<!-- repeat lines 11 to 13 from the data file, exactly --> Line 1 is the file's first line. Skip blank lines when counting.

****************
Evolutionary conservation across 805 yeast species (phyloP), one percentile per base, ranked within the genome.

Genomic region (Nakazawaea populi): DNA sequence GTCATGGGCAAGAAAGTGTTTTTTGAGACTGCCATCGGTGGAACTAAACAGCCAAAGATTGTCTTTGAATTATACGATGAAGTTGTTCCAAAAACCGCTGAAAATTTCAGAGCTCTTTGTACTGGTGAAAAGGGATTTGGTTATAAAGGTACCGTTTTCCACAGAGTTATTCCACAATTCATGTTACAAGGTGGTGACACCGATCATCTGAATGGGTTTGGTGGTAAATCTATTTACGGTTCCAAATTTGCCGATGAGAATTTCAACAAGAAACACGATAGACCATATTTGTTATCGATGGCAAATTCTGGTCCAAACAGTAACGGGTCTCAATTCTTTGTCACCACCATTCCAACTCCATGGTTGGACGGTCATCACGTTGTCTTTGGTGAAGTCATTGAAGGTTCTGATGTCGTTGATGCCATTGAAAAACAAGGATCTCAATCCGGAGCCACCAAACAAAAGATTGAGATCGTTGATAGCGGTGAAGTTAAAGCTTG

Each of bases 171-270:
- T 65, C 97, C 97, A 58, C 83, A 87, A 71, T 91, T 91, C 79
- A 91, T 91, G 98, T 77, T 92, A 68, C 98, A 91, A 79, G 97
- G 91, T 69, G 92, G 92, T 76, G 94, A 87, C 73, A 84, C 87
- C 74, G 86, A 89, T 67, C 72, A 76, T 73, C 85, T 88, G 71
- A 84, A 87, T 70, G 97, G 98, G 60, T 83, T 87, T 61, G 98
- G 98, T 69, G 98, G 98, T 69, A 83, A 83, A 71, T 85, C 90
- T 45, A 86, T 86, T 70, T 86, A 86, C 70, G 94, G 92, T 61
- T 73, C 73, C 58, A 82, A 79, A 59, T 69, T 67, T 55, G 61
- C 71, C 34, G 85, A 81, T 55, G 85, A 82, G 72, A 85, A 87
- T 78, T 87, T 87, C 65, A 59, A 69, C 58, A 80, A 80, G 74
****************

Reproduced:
- T 73, C 73, C 58, A 82, A 79, A 59, T 69, T 67, T 55, G 61
- C 71, C 34, G 85, A 81, T 55, G 85, A 82, G 72, A 85, A 87
- T 78, T 87, T 87, C 65, A 59, A 69, C 58, A 80, A 80, G 74